Mrs. Peach. Pray, my dear, is the Captain rich? Peach. The Captain keeps too good company ever to grow rich. Marybone and the chocolate-houses are his undoing. The man that proposes to get money by play should have the education of a fine gentleman, and be train’d up to it from his youth. 
Criminals are simply people with a tragic fatal flaw in their character, but they are not inherently criminal. And indeed however wrong their actions are, the English criminal in this period was credited with a certain amount of civility and politeness. They might have robbed you, but they were relatively nice about it.
The Nineteenth Century
The situation changes, however, as we move into the late eighteenth and early nineteenth centuries. The industrial revolution continued apace and concomitant with this was increasing urbanisation. The poor migrated from rural areas in search of work, and they gathered in certain districts of cities, which in time would come to be designated as slum areas. One effect of having so many people living in close proximity in dire poverty is that the areas where they live become a natural breeding ground for crime. The early socialist writer Frederich Engels painted a gloomy picture in The Condition of the Working Class in England that:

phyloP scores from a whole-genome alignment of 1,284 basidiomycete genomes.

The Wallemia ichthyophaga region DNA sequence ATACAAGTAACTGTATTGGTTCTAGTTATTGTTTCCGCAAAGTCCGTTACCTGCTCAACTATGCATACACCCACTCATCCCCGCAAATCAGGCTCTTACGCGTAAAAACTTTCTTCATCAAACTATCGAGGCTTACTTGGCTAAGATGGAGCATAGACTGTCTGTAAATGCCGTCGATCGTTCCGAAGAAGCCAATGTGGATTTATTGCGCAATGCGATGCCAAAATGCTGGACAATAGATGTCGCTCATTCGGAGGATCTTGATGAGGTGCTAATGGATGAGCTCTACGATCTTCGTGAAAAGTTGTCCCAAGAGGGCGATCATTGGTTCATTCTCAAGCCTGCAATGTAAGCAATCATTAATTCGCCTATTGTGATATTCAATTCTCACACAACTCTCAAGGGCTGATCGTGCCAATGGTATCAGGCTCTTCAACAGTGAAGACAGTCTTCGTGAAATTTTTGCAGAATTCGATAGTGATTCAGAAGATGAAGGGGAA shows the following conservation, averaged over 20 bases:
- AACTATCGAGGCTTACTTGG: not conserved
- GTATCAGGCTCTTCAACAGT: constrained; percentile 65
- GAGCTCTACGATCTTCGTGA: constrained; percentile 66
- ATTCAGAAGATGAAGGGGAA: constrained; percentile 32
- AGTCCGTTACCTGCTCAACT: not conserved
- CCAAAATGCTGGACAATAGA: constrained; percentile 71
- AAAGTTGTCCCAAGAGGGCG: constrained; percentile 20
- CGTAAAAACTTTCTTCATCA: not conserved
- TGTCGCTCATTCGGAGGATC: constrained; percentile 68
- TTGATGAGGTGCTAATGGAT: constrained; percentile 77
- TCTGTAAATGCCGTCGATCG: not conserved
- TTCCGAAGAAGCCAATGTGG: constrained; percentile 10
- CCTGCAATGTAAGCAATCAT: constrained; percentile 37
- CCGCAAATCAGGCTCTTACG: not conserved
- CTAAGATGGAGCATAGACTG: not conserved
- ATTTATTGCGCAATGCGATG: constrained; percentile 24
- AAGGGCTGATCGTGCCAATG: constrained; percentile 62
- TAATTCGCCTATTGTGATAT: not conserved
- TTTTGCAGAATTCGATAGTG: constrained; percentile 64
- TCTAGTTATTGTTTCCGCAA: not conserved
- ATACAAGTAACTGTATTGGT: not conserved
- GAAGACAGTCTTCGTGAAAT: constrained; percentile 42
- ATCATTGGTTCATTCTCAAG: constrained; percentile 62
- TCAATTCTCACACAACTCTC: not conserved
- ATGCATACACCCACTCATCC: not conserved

The incidence of crime has increased with the growth of the working-class population and there is more crime in Britain than in any other country in the world.
What we begin to see in the Victorian press and contemporary popular culture are portrayals and references to ‘professional criminals’. This type of offender was represented, for example, by men such as Bill Sikes in Charles Dickens’ novel Oliver Twist (1838), who inhabits an ‘underworld’ peopled by other ominous creatures. He is a man whose sole existence and subsistence is based upon the proceeds of crime. Dickens’ description of the environment and the populace in Jacob’s Island, a place notorious for crime, is quite revealing. When Oliver is taken by the Artful Dodger to go and meet Fagin, a receiver of stolen goods, Oliver takes note of some of the people he encounters on the way there: